The famous british physicist Stephen Hawking, one of the best scientific minds in the world, died today at the age of 76 years, confirmed by his family in a statement to which has had access Efe.
In the statement, their children, Lucy, Robert and Tim reported that he died in peace at his home in Cambridge, in the Uk, in the early hours of Wednesday.
“We are deeply sad that our beloved father has died today,” say the relatives, who recall that it was “a great scientist and an extraordinary man whose work and legacy will endure for many years.”
The children remark that “their courage and persistence with their brilliance and humor have inspired people all over the world.” “Once he said that this would not be a great universe if it were not the home of the people that you love”, they commented, to highlight that he will be missed “forever”.
Hawking was a theoretical physicist, astrophysicist, cosmologist and popularizer, who was suffering from an ailment motoneuronal linked with amyotrophic lateral sclerosis (ALS).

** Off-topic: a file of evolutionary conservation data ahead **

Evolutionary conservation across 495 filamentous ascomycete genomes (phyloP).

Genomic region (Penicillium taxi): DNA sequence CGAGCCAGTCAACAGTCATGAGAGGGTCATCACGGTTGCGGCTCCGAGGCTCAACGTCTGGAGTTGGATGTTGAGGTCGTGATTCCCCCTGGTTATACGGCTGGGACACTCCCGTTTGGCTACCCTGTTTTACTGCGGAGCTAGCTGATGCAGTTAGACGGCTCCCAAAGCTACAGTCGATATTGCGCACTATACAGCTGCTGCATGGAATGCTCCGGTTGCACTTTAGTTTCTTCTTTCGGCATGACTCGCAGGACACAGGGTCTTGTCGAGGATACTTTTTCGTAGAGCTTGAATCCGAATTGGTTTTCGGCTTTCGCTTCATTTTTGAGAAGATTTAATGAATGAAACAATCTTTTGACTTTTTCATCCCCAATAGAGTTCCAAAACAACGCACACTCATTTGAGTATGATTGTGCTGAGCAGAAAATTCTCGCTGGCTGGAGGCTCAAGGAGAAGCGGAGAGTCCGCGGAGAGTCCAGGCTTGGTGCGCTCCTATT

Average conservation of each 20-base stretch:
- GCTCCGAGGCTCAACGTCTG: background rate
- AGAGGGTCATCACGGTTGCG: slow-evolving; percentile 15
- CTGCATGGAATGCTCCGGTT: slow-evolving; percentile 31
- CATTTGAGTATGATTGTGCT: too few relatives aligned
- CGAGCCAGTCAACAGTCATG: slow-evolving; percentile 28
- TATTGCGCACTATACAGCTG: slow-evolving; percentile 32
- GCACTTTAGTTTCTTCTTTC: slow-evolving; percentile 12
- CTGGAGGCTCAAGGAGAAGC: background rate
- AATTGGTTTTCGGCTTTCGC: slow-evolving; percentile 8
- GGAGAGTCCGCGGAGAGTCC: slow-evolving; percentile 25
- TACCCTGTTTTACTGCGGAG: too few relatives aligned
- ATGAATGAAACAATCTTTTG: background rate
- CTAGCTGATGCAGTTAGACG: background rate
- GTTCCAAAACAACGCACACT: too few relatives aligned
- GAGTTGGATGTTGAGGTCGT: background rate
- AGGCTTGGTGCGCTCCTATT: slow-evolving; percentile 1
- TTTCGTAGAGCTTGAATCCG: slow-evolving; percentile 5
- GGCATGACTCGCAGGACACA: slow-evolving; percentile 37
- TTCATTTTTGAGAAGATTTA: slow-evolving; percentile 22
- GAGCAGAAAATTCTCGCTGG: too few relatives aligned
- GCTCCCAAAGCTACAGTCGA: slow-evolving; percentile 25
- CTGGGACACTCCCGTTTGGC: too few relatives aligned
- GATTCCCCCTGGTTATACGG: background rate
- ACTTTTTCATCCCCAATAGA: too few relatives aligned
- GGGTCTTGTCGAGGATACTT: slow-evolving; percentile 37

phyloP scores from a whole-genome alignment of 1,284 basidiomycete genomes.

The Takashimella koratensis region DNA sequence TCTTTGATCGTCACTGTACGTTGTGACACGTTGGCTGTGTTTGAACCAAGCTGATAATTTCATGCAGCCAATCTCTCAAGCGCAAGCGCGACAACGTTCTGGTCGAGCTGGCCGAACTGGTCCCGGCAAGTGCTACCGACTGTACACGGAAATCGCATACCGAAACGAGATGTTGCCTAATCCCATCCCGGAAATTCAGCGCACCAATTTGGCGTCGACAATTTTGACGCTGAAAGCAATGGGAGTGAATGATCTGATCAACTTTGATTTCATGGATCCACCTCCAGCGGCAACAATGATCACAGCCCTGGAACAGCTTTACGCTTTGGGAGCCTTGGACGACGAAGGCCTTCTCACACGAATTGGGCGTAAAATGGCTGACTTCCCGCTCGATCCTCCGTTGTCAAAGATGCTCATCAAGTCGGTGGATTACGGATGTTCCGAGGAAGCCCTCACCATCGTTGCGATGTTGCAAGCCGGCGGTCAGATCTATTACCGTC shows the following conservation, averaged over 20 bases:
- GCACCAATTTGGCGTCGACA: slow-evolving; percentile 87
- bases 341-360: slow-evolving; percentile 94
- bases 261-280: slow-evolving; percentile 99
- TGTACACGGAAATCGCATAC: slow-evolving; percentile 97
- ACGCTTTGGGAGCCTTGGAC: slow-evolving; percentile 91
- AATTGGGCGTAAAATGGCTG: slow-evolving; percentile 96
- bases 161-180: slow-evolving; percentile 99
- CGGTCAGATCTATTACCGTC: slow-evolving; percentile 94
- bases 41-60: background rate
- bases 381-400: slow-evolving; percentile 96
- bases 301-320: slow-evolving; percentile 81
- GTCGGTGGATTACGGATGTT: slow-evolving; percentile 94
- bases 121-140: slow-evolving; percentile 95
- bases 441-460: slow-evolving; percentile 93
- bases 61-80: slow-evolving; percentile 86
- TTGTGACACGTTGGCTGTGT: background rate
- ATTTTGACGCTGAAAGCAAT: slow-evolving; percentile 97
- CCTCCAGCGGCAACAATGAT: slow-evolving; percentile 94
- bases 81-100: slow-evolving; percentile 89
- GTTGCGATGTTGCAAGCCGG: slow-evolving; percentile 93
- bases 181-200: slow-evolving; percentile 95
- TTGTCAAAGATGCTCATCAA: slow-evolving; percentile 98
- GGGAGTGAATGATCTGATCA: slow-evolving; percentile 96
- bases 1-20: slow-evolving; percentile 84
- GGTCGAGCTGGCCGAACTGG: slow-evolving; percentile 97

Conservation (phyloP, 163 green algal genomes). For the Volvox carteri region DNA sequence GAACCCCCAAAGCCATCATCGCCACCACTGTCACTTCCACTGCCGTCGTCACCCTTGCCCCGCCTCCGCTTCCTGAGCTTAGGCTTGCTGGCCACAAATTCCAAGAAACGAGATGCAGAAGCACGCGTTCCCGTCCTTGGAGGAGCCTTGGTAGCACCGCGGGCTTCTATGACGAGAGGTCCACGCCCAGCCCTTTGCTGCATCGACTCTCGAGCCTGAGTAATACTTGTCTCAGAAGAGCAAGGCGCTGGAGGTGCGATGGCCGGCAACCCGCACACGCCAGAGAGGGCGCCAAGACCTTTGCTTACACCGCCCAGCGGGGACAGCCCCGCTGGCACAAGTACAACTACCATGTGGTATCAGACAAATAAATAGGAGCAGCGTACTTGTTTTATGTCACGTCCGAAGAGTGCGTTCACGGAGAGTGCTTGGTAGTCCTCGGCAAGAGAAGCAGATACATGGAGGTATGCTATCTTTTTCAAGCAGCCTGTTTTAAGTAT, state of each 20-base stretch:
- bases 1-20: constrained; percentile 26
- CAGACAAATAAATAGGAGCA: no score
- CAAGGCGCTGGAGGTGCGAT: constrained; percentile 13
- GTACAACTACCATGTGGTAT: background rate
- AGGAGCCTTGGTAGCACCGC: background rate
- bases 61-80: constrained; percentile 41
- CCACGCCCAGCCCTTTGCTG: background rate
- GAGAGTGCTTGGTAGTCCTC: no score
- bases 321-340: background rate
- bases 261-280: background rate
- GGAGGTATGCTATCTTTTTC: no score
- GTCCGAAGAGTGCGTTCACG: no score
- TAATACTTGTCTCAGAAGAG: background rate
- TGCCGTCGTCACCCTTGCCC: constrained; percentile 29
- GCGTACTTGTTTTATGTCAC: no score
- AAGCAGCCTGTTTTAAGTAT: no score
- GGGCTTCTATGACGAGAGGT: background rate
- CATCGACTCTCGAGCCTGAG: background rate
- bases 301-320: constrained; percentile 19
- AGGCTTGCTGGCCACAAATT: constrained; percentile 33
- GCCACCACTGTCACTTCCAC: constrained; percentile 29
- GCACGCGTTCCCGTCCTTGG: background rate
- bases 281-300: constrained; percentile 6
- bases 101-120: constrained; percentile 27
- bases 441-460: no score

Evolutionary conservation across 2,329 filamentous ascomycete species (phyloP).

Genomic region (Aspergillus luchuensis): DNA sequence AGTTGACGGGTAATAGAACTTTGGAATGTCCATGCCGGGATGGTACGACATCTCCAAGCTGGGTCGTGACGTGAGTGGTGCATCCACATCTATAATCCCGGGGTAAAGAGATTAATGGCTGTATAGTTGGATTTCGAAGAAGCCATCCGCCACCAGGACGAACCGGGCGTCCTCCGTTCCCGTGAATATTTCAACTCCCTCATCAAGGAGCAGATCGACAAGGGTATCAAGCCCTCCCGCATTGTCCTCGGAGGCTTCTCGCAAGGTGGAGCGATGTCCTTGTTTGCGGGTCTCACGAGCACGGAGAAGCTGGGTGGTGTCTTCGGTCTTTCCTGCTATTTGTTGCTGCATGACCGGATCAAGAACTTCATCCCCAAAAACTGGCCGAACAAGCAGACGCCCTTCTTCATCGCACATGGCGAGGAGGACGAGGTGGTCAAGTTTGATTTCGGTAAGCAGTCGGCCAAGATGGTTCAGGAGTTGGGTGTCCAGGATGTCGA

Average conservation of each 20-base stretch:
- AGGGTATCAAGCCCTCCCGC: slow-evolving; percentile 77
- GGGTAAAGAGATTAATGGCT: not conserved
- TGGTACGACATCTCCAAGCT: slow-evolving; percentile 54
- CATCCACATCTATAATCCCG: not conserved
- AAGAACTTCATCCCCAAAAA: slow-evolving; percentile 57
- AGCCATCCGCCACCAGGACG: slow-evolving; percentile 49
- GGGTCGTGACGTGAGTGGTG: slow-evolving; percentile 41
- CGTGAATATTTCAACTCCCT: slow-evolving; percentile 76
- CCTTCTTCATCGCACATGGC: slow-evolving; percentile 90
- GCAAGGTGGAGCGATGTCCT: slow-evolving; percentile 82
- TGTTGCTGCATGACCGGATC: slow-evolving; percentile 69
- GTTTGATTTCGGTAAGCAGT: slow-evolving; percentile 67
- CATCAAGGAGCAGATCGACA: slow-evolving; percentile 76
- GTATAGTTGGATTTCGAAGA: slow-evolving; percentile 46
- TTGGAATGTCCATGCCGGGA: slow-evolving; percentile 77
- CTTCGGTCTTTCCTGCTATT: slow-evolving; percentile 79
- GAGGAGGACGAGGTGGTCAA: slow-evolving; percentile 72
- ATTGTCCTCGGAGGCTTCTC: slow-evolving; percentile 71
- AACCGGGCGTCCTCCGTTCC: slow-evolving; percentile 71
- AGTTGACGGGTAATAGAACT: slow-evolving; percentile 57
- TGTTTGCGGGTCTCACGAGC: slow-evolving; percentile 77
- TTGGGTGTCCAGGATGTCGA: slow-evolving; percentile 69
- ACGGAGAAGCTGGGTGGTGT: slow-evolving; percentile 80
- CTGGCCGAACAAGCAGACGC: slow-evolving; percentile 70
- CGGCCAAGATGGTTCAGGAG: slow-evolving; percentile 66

The disease was worse with the passage of time, until he was virtually paralyzed, and this forced him to communicate through a device that reproduced his voice, which did not prevent him from continuing to seek the secrets of the universe.
Recently, the british scientist released a report in depth on black holes, the most common theme investigated throughout his life. It was in an interview with Neil deGrasse Tyson for the television program Star Talk on National Geographic Channel, where he pointed out that before the Big Bang there was nothing.
Hawking wrote a Brief history of time, that swept in sales at the international level, and became one of the biggest celebrities in the world scientist since Albert Einstein.
Despite his health problems, which began to deteriorate when he was 21, Hawking has lived for more than half a century with a condition that often precipitates a premature death.
He was born on 8 January 1942 in Oxford, and became one of the most influential figures in the world of science, not only as a theoretical and astrophysicist, but also as a science popularizer.